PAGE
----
AUSTIN, Texas — City of Austin leaders held a news conference Tuesday morning to discuss Phase 2 of the City's plan to enforce the newly reinstated camping ban ordinance. City Manager Spencer Cronk, Interim Police Chief Joseph Chacon and Homeless Strategy Officer Dianna Grey spoke to the media.
Cronk opened the press conference by saying the City is committed to safely and humanely implementing the camping ban ordinance.
"We've been to literally dozens of campsites across the city having these same conversations," said Interim Police Chief Joseph Chacon, explaining that Austin police district representatives, along with the Homeless Outreach Street Team, have gone out to camps in advance to educate people about the ban.
Since May, during Phase 1, Chacon said Austin Police Department officers and crews with other City departments visited dozens of campsites to provide information to people experiencing homelessness about how the ordinance affects them. Chacon said that in the 30 days of engagement, between May 11 and June 12, 390 warnings were issued and officers engaged with almost 400 people across 70 campsites in the city. Chacon said no citations or arrests were issued in Phase 1.
The City said they have worked to help people comply with the rules while also prioritizing health and safety and connecting people to resources and services.
On Sunday, June 13, Phase 2 of the City's four-phase enforcement plan began. During Phase 2, a 30-day period, Austin police officers can issue written warnings, as well as citations for individuals repeatedly violating the ordinance.
"At this point, we are strongly urging individuals that are in these campsites to downsize their area to the right size for movement and mobility as cleanups of campsites continue," said Chacon.
On Monday, crews began cleaning up and throwing away tents outside Austin City Hall. Some of the tents in the area belonged to people experiencing homelessness, while others belonged to protestors.
"We wanted to be thoughtful about how we interacted with as many people as possible, but this action that was taken yesterday would have happened regardless of what happened on May 1," said City Manager Spencer Cronk, explaining that one of the clean-ups was because of planned construction and the other was due to people camping on private property.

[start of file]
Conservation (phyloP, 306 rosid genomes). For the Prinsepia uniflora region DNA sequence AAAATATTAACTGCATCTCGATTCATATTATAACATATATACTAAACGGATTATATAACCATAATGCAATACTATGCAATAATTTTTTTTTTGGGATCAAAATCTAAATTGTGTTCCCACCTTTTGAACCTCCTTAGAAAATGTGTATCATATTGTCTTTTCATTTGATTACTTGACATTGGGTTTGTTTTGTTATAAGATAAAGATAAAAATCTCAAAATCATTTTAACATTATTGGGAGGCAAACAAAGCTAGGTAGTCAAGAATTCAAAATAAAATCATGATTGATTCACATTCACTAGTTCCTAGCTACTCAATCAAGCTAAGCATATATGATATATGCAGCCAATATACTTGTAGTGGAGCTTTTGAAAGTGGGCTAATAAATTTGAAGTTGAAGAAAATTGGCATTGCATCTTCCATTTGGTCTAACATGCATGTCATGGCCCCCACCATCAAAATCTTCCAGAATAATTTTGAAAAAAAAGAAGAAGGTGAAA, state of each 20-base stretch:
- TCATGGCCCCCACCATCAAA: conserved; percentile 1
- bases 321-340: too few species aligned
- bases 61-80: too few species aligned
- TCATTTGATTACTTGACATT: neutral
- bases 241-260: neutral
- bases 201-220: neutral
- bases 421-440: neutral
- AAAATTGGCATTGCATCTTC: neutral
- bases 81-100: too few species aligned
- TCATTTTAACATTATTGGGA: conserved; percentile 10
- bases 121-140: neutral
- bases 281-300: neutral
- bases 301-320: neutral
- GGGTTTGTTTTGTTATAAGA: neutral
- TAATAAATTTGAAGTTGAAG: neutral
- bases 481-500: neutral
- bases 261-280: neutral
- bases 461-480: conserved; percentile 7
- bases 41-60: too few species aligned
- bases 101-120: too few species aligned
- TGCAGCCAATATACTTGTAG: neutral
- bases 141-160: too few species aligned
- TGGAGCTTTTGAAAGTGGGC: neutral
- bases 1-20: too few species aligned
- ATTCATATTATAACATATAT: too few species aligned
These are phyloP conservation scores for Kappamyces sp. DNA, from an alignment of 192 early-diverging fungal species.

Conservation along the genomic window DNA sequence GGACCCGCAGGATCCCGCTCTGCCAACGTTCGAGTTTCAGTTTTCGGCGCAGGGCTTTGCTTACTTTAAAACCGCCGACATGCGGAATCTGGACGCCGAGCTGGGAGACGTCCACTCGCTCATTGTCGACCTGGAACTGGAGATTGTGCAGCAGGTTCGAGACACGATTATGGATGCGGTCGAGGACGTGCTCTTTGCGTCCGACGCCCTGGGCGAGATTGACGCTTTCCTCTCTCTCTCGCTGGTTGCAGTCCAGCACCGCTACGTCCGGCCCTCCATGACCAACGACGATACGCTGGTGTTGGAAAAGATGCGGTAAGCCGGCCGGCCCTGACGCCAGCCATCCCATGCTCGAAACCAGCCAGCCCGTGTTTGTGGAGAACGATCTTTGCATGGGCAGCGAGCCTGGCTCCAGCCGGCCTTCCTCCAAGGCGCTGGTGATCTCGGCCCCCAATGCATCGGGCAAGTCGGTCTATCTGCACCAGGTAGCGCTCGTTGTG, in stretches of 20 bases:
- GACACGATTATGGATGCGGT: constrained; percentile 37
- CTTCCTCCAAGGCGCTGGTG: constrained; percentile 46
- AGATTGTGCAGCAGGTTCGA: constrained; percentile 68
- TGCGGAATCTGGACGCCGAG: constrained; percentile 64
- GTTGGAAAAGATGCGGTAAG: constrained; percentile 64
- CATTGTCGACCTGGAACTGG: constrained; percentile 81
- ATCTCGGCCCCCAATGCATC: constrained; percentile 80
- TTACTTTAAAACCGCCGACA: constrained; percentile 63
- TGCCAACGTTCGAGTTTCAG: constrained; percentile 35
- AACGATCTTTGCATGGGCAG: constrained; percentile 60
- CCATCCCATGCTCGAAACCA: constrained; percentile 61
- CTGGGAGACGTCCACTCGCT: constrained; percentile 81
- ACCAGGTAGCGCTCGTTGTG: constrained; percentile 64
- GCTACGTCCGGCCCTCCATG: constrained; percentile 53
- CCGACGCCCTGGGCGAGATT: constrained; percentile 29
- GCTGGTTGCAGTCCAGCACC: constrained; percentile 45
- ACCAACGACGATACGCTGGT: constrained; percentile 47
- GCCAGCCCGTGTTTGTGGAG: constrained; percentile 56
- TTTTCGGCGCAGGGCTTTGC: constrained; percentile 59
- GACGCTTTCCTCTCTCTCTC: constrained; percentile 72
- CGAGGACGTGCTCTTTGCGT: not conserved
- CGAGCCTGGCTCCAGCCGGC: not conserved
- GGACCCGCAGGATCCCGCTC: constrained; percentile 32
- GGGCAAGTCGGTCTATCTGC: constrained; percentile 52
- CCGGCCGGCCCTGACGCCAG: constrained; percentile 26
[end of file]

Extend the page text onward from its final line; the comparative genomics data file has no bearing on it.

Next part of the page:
During the cleanup process, seven people were arrested for offenses including interference with public duties and failure to obey a lawful order. Chacon said one person had an active warrant.
Grey said in Tuesday's press conference that the City knew that an initial challenge to the ban would be a lack of adequate shelter capacity or places for unhoused people to go to. She noted that the city council is looking at options such as sanctioned campsites, changing pro-lodges to bridge shelters and more.
Grey said council staff looked at over 70 city properties for a potential sanctioned campsite.
"As we look for an adequate site, that number has been significantly narrowed and that is part of the reason that we are pursuing not only sanctioned encampments but looking at expanded shelter capacity because fundamentally what we want is a place for folks to go," said Grey.
Grey said shelters like the ARCH and Salvation Army are looking at expanding the capacity as COVID risk decreases.
Grey added that more than 300 units of housing for people experiencing homelessness will be coming online over the next few months. She also told the media that there is a concern for the health and safety of people to get out of the heat during the day. She said some daytime resources for those experiencing homelessness include the Trinity Center downtown and the Sunrise Homeless Navigation Center.
When Phase 3 begins later this summer, APD officers may start initiating "arrests and/or encampment clearances in situations where compliance has not been achieved after a citation has been issued," the City said.
In May, Austin voters approved Proposition B, which makes it a criminal offense (a Class C misdemeanor punishable by a fine) for anyone to camp in public areas, sit or lie down in the downtown or University of Texas campus areas or solicit at specific hours and locations.
PEOPLE ARE ALSO READING: